Vancouver-based RuralCom Corp. appears to be betting that a number of small niche services can add up to more than the sum of their parts. The company has bid for only two eligibility points, requiring an $80,000 deposit. But its recent history suggests it’ll be choosing its geography with an eye to the underserved.
Incorporated in 2005, RuralCom is almost 70 per cent owned by CEO Robert L. Hillman, who didn’t return a number of calls requesting an interview. According to an application filed with Industry Canada made in July 2006, RuralCom tried for more than a year to make arrangements with Rogers Wireless to provide cellular services along the Alaska Highway corridor from Wonowon, B.C. to Beaver Creek in the Yukon. Rogers owns unused or underused spectrum in the area.
According to Industry Canada’s Policy for the Provision of Cellular Services by New Parties, from March 1998, a new provider proposing cellular service can ask Industry Canada to turn unused spectrum over if an area is unserved or underserved – that is, it has access to two or fewer carriers. (This applies only to cellular spectrum in the 900 MHz range, not PCS spectrum or the 2-plus GHz AWS range up for auction now.)
RuralCom is also demanding Rogers spectrum off the B.C. coast from Vancouver Island to Prince Rupert to serve the cruise ship market, and in a patch of Northern Ontario including the communities of Hornepayne, Manitouwadge and Atikokan and along several highways north of Nipigon.
Though Hillman told the Whitehorse Daily Star last year he hoped to have full commercial service up and running by June of this year, the applications are still under review, according to Industry Canada sources.
“Generally, it takes some time,” said Jacques Filiatrault, manager of spectrum services for the Northern Ontario district.
Hillman told the Star RuralCom planned to put $10 million into new equipment for the Alaska Highway corridor, which would be mounted on Northwestel towers. The plan would cover all but 32 kilometres of the roughly 1,600-km stretch, he told the paper.
The company has plans to serve 23 areas across the country, according to the paper.
Yellowknife-based SSI Micro Ltd. was founded in 1990 and became one of the first Internet service providers in the Northwest Territories. The company is run by president Jeffrey Arthur Philipp and operates as part of a larger group of companies owned by the Philipp family. As of January 2008, it was reported that SSI has just 17 employees.
While SSI put up only $80,000 as an auction deposit, giving them just two eligibility points to use in the bidding process, one analyst says the company might have aspirations for the entire Canadian North.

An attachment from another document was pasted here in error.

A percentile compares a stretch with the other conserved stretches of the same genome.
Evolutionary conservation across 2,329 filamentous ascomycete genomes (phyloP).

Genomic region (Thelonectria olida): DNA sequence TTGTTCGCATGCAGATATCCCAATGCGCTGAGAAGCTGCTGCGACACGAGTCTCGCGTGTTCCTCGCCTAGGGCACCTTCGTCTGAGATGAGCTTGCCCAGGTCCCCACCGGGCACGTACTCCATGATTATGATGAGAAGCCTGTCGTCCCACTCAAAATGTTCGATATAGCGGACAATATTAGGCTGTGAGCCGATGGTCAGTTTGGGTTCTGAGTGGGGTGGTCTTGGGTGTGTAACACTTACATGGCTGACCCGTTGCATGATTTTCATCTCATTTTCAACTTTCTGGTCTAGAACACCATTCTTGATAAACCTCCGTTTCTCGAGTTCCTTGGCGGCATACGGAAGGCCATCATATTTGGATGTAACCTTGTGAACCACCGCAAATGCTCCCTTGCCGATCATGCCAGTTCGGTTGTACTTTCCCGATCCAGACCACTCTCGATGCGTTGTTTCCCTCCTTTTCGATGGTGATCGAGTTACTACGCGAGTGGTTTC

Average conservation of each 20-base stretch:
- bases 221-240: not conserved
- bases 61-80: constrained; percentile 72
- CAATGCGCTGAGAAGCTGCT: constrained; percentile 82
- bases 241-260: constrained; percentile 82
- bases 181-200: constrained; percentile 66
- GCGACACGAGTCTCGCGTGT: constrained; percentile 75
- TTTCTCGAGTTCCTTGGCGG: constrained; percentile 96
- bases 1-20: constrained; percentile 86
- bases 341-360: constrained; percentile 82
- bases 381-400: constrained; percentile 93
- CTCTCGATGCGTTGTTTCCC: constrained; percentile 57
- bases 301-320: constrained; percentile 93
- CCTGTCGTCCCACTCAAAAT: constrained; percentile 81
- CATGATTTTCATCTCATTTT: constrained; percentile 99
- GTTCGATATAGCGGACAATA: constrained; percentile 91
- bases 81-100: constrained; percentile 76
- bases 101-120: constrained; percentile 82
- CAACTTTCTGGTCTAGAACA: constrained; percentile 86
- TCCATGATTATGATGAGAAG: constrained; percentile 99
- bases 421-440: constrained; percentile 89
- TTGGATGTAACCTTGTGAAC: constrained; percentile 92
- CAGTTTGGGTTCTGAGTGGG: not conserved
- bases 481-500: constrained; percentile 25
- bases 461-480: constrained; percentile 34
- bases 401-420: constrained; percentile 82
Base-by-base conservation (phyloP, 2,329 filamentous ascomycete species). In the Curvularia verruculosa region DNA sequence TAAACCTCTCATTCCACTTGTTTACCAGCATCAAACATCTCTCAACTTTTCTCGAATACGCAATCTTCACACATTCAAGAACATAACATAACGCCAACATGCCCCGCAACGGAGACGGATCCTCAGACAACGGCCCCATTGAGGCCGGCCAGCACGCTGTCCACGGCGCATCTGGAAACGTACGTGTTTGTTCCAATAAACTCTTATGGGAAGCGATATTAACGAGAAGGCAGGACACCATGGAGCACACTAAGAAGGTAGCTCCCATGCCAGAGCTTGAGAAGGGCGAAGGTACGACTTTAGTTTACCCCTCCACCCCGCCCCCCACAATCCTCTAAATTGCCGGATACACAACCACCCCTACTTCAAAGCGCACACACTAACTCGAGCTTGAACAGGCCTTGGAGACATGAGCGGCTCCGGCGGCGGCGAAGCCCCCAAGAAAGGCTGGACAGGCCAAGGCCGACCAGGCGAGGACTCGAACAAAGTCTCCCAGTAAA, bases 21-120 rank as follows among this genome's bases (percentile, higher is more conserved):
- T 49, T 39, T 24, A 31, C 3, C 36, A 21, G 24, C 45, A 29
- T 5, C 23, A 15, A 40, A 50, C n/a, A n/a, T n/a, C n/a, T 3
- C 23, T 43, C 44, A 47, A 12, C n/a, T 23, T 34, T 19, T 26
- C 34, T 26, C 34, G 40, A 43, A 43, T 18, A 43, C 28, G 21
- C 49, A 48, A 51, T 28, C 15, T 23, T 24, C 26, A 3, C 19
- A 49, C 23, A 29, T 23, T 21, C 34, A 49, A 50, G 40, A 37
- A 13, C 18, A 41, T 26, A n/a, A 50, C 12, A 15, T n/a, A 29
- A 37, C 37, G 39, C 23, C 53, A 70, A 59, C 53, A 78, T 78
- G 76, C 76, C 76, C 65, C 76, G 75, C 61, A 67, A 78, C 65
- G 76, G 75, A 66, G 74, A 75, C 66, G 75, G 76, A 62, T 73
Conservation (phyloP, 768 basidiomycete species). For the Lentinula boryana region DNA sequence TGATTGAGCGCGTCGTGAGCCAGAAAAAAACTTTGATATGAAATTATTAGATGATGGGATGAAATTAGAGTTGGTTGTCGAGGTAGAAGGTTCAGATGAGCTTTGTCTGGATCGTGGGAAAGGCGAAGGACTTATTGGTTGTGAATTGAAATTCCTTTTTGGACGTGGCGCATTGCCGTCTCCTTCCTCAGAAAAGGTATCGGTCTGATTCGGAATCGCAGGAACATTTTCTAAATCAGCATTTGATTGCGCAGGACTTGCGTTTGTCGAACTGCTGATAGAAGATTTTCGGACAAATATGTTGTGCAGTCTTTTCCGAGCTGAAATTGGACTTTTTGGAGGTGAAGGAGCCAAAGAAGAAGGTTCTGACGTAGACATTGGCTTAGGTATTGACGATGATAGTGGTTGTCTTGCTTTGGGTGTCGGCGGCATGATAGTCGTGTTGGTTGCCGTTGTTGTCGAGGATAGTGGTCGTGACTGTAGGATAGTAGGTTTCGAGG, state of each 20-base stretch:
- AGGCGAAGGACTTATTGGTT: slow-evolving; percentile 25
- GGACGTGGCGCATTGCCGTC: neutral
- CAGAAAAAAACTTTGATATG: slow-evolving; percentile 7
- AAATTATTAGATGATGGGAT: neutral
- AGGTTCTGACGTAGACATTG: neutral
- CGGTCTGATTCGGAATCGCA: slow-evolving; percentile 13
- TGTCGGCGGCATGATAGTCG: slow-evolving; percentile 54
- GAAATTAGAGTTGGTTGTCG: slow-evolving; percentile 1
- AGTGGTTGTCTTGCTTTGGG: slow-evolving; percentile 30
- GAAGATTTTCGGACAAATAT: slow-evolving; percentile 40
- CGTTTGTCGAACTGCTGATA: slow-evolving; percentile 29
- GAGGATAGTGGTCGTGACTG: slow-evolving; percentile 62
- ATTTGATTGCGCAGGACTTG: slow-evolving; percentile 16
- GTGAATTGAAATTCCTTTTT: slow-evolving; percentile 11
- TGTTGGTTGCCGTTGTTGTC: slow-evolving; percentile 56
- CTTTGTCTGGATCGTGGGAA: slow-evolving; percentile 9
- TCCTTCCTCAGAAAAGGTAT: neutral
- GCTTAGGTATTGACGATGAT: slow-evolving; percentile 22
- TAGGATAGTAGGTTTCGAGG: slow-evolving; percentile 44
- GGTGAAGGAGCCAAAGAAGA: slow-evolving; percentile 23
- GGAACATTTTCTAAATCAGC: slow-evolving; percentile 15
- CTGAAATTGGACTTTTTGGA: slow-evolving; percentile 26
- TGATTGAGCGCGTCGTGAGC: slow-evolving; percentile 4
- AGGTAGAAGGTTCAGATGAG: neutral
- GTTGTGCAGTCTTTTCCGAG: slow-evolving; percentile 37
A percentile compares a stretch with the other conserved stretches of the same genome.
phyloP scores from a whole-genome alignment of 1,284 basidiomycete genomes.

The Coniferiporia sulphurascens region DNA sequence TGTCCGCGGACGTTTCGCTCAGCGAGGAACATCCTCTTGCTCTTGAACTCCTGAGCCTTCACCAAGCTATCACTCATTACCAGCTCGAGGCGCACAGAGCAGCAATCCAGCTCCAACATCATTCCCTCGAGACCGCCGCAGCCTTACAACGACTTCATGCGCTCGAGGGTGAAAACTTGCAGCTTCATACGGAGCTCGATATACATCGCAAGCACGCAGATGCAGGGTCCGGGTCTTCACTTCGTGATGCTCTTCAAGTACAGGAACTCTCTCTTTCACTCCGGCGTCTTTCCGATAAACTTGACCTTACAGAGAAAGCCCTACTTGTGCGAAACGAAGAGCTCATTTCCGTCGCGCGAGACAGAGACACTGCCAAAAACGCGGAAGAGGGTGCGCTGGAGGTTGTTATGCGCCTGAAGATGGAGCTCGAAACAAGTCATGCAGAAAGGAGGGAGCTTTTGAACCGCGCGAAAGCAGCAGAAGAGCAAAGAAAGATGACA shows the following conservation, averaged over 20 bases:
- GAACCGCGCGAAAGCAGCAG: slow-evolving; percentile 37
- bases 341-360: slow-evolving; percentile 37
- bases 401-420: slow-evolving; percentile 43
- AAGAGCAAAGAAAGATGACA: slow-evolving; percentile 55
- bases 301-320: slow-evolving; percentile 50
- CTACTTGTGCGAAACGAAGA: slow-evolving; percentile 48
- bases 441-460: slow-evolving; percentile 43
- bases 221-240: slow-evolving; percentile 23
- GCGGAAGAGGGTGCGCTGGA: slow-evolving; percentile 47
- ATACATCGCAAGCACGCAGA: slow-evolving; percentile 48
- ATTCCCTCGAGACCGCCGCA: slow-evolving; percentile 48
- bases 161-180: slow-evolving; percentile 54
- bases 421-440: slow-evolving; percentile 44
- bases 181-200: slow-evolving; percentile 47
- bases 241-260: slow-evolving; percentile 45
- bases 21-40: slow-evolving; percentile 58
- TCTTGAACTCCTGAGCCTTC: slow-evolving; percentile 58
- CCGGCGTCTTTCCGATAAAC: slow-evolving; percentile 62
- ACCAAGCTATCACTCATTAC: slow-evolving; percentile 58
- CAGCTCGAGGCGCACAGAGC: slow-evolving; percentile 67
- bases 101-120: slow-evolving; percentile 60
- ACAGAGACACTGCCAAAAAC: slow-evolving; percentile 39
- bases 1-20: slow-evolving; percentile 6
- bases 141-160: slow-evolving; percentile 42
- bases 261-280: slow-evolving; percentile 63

“SSI Micro can serve the entire Northwest Territories, all of Nunavut and the Yukon with its points,” Iain Grant, managing director at Montreal-based telecommunications consultancy SeaBoard Group said. “And it may even get access to the Fort McMurray, Alta., market, but we haven’t done that math yet. But if we were running the joint, we would.”
In recent years, SSI shifted its focus to specialized IT services ranging from local and metropolitan area networks, wide area networks, frame relay, satellite and wireless communications and DSL services. The company remains of one the largest ISPs in the Northern Canada, providing broadband access through wireless services to more than 60 remote communities throughout Nunavut and the Northwest Territories.
SSI was in the news earlier this year for an incident that had little to do with the spectrum auction. A Northwest Territories judge fined SSI Micro $150,000 last March for negligence in the deaths of two of its employees. The incident dates back to October 2005, where two SSI workers were electrocuted while erecting a 20-metre metal communications tower.
Thunder Bay Telephone (TBayTel) is owned by the City of Thunder Bay and acts as the largest telephone company in Northwest Ontario. It also operates Thunder Bay Tel Mobility, a member of the cross-Canada Mobility service family.
TBayTel’s primary interest in the spectrum auction, according to Grant, is to expand its service area beyond the city limits and into other parts of Northwest Ontario.
“TBTel has aspirations beyond the borders of Thunder Bay,” Grant said. “If you live in Northwest Ontario, your communities of interest would stretch from Nipigon/Geraldton, through to Ignace, Dryden, Atikokan, Fort Frances and Rainy River.”
Don Campbell, who serves as the chairman of the board of governors of Lakehead University, was appointed as interim CEO of the company earlier this year. For the impending auction, the municipally-owned telecom company put forward $960,000, which gives it 24 eligibility points to work with in the bidding. Grant said that 20 Mhz of spectrum in Thunder Bay equates to eight eligibility points and $358,760, 40 Mhz costs $717, 520, and 50 Mhz costs $896,900.
“You can see that TBTel would like to grab as much spectrum as they can in their home market,” he said. “They’d become the wholesaler of choice for any other carrier in the territory.”
Another sub-plot that could play out in some form during the auction is the public battle between TBayTel and Calgary-based Shaw Communications Inc., which is also bidding for spectrum. Last year, Shaw Cable announced its plans to bring telephone service to Thunder Bat to compete with TBaytel.
According to TBayTel, Shaw has a commercial agreement to use the Thunder Bay telecom company’s coaxial cable for video and Internet services, but it argues Shaw cannot use its cables to supply telephone services. TBayTel has filed an application to the CRTC to determine whether it will be required to let Shaw use its cable lines.